The voice-over community discussed putting armed guards in schools, weapons at Walmart, strengthening background checks and restrictions on high-capacity ammunition magazines. Those issues are important, but they are symptoms of a much deeper problem in the United States. People hardly talked about the culture of violence in this country, and the role video games play in that culture.

To me, that would have been interesting, because a number of voice-over actors are making a decent living voicing violent games; games in which aggression is magnified, glorified and rewarded. Games that according to people like professor Bushman, make the players more aggressive. 

 Why in all these years, didn’t anyone in our community have the guts to stand up and say:

“This stuff is sick. This stuff is wrong. I don’t want to play any part in it!”

I think I know why.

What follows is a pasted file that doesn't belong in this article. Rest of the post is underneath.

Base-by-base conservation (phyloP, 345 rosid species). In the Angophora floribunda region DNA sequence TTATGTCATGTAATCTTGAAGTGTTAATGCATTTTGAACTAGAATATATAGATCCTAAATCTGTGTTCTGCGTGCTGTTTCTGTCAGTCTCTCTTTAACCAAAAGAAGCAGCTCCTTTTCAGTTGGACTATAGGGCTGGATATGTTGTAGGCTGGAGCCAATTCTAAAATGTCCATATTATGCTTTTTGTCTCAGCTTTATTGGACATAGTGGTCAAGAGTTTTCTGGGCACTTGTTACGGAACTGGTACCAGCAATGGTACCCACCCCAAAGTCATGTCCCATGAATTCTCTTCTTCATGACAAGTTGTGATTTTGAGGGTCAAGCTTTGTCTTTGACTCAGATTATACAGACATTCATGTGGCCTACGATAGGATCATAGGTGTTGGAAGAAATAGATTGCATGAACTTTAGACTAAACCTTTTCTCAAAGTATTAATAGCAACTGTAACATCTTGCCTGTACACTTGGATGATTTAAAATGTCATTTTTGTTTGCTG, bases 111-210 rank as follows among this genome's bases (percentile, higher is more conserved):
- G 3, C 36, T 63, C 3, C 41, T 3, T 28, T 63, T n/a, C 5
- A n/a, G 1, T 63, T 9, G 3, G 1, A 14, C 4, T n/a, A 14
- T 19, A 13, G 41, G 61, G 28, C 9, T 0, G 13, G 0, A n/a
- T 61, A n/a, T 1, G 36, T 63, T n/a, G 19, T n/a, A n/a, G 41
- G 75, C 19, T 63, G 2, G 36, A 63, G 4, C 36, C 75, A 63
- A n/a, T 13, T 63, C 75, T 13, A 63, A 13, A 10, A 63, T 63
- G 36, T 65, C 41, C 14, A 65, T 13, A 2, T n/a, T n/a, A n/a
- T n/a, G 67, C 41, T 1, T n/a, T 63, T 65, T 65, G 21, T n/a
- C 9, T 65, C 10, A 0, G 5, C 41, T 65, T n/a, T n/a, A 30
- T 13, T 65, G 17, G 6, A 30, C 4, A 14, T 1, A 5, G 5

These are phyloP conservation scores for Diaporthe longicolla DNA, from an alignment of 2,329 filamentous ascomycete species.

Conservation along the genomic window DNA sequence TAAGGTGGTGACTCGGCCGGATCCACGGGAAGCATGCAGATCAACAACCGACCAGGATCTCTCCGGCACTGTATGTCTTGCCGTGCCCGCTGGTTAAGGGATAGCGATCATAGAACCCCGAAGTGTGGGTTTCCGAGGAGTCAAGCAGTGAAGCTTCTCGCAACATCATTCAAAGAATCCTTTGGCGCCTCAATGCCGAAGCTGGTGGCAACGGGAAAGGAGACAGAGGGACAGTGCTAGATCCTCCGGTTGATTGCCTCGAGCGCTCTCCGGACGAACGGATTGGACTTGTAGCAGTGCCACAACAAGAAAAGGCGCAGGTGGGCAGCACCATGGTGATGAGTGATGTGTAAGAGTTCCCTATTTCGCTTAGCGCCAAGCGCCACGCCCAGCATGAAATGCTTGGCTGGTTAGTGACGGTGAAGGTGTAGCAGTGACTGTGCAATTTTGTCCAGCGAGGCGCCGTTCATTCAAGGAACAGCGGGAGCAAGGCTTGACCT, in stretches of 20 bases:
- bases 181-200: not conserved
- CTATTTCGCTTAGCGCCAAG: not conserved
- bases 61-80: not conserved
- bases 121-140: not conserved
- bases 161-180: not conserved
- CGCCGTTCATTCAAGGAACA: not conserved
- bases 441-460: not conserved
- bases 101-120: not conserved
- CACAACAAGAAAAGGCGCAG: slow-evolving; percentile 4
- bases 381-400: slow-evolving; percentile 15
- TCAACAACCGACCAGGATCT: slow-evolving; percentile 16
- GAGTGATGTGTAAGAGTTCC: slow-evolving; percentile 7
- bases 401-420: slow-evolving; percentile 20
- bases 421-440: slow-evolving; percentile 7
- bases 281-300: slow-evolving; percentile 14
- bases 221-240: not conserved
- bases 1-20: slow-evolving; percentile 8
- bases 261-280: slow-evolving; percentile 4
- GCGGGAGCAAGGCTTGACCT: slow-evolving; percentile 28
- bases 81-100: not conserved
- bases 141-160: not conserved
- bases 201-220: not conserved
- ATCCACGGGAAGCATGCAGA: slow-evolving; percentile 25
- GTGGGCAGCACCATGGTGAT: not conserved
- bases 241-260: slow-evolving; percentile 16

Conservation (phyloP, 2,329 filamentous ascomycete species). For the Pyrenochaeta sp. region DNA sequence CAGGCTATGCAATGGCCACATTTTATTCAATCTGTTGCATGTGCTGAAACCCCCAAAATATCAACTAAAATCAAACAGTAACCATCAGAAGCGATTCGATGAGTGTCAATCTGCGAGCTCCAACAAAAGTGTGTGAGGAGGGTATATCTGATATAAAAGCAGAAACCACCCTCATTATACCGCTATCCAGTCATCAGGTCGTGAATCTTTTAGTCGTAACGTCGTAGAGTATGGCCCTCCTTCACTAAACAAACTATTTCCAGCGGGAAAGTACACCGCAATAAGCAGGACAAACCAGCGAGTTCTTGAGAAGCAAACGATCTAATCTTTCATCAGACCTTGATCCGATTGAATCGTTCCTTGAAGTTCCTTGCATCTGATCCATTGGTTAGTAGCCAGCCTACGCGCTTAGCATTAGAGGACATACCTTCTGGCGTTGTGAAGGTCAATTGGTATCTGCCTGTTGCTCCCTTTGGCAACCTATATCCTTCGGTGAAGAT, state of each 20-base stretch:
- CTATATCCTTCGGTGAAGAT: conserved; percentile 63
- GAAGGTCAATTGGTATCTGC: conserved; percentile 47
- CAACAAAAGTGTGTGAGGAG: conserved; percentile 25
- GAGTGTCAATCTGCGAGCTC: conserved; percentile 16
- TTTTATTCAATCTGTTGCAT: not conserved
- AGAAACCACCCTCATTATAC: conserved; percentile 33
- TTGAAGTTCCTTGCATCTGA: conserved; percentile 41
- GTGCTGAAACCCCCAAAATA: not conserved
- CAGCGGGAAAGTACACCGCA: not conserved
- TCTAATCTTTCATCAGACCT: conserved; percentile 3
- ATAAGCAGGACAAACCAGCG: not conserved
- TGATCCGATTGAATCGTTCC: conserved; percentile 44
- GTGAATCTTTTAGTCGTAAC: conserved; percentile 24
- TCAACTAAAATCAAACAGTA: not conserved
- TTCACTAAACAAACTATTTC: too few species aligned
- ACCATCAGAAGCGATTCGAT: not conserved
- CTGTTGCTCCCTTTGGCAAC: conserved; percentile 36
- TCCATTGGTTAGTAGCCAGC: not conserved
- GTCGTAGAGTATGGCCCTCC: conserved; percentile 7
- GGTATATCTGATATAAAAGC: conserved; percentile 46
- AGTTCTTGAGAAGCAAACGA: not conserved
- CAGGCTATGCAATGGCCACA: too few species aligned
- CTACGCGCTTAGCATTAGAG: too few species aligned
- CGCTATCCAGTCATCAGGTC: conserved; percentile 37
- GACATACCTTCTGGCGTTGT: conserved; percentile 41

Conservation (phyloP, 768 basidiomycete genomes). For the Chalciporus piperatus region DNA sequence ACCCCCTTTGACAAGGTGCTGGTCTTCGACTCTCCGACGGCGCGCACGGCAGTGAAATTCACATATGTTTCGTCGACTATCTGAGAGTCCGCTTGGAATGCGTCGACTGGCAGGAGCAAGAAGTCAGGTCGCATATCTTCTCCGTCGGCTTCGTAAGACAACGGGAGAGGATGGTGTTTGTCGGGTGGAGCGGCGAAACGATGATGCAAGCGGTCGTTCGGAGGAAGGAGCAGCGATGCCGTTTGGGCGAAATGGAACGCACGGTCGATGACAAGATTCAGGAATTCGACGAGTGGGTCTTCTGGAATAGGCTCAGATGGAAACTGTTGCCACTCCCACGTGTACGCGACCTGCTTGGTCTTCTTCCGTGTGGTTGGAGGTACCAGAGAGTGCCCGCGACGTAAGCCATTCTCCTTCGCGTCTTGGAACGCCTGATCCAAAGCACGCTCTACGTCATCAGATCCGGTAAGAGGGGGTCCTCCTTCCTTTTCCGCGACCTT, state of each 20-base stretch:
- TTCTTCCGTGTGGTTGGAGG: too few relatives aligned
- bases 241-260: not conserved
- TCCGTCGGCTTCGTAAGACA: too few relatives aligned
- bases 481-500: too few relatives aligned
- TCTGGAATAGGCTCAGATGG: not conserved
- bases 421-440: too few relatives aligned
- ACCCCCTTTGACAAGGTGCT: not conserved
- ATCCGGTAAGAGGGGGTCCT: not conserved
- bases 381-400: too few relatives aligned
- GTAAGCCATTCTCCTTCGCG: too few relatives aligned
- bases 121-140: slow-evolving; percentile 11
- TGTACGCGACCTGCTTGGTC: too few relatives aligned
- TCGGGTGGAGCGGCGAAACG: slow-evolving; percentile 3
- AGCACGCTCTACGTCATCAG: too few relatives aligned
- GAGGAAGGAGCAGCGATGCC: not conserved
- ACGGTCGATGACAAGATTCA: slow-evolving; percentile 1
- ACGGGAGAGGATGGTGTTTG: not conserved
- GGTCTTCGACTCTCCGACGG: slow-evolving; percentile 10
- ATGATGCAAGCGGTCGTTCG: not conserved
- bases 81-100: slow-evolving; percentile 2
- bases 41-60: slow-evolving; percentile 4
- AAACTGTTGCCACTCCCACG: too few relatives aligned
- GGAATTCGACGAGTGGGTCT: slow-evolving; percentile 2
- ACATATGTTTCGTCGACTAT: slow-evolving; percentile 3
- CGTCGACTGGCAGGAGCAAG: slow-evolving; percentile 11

Things get uncomfortable when they hit close to home. The discussion is no longer about theoretical situations. It touches our lives and our livelihood. Someone’s got to voice these things, right? It might as well be you. A paycheck is a paycheck, and if you’re lucky, you get to go to Comi-Cons and talk about your character and meet the fans. You’re almost a… celebrity!

Secondly, we’ve grown up with the perverted idea that violence makes enticing entertainment. In a twisted way, inflicting imaginary pain causes pleasure. Boys and girls who are bullied at school get to handle mega rounds of ammo and can blast their evil opponents to smithereens. That’s even therapeutic, yes?! 

Military ManShoot-them-up video games are said to improve visual skills and eye-hand coördination. But what happens when the player snaps and gets his hands on the real thing?


Right now, America is talking about the things we feed our kids (and ourselves) and the impact these things have on the health of the nation. You don’t have to be a nutritionist to realize that there is a link between the obesity crisis and our diet.